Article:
Mother searches for answers in daughter's disappearance on Okinawa
By TRAVIS J. TRITTEN | STARS AND STRIPES Published: November 29, 2011
CAMP FOSTER, Okinawa – Does anyone know what happened to Kelli Abad?
Abad, an Air Force wife and mother of two young children, was last seen leaving her home on Kadena Air Base late in the evening of Oct. 26. Three days later, her SUV was found at a nearby cape.
U.S. and Japanese authorities searched the rugged coast by boat and helicopter. Divers trolled the nearshore waters. Cadaver dogs tried for a scent.
But there have been scant clues to the disappearance of the 27-year-old woman, her mother, Janice Cribbs, said Tuesday.
“It’s like she just vanished,” said Cribbs, who traveled from Georgia to Japan two weeks ago to search for her daughter. “In all the years she’s been married, she never left the kids or went off on her own for more than a few hours to cool off.”
As of Tuesday, Abad has been missing for 34 days.
Cribbs said Abad’s 4-year-old daughter and 22-month-old son are struggling to understand why their mother has not returned home.
“I just don’t believe she walked off and left them,” she said. “She was a good mother.”
The Air Force Office of Special Investigations still lists the 5-foot-7-inch sandy blonde as missing and is still actively searching for her, with the help of local Japanese authorities, Kadena Air Base spokesman Ed Gulick said.
Japanese prefectural police said Monday they have no new leads in the case.
The Air Force helped Cribbs create a public announcement -- which is running on the local American Forces Network channel -- pleading for information on Abad’s case, Gulick said.
The smiling face of Abad, who has a tattoo across her shoulders that says “redneck angel,” has also appeared on poles, bus stops and ATM shelters over the past week. Cribbs and others have posted the missing person fliers around military bases and in Japanese police stations on Okinawa, hoping that the photo and contact information will jar a witness’ memory or convince an acquaintance to call with new details.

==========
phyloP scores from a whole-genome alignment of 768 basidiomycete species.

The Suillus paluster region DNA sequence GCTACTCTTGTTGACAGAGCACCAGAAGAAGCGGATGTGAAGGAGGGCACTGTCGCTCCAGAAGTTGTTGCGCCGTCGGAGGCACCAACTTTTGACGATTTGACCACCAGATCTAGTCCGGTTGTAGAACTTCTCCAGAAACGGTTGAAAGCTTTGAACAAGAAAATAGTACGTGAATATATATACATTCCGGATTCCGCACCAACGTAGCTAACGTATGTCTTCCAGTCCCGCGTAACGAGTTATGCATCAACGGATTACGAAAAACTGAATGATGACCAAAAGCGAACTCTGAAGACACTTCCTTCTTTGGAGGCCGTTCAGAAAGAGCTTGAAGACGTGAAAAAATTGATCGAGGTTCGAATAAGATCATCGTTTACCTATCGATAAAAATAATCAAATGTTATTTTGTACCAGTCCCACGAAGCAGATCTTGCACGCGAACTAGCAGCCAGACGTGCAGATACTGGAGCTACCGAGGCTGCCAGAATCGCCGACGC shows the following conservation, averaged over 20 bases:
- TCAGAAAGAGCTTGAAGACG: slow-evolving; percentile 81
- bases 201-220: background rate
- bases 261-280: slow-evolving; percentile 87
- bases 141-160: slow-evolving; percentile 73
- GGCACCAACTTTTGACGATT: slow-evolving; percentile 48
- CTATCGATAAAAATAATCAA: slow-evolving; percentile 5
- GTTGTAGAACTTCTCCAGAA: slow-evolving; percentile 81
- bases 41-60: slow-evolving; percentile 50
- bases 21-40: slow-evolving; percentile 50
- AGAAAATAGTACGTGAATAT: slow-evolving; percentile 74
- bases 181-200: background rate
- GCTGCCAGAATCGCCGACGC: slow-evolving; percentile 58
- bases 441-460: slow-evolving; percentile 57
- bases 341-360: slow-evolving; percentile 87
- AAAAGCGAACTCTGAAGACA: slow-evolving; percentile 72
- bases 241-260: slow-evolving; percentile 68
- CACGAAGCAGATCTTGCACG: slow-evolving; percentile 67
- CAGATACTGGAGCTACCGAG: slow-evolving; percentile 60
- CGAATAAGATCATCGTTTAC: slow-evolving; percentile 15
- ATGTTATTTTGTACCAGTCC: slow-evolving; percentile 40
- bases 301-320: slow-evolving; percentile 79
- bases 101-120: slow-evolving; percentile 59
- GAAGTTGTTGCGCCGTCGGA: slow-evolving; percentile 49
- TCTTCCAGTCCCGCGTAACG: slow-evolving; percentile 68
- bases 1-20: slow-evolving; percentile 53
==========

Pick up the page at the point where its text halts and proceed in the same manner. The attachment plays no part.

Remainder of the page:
It is unclear what might have happened to Abad and her vehicle during the three days between her leaving the family’s home and the vehicle being discovered, Cribbs said.
Cribbs said she does not want the investigation to focus only on Zanpa point, the coastal area in Yomitan about 10 miles from Kadena Air Base where Abad’s green Toyota was found the weekend following her disappearance.
Abad could be anywhere and clues are needed, Cribbs said.
“Some people think they don’t know anything. but they may know something.”
But no new information has surfaced and time may be running out for her search.
Cribbs has a return flight to the United States on Dec. 11, though she said she cannot imagine returning to life in Georgia with no idea of her daughter’s fate.
The case has also stirred deep emotions in the local military community, especially among wives, mothers and daughters, said Leila Fortier, a civilian spouse who first began following the disappearance online and then volunteered to help Cribbs.
“Those of us who don’t even know Kelli feel an overwhelming compassion,” Fortier said.
She said she feared the case was going cold after the search of Zanpa point by U.S. and Japanese authorities turned up nothing.
“We’re trying to renew that interest and keep it alive,” Fortier said. “I think [Cribbs] needs closure one way or another. She can’t have that if nobody is found.”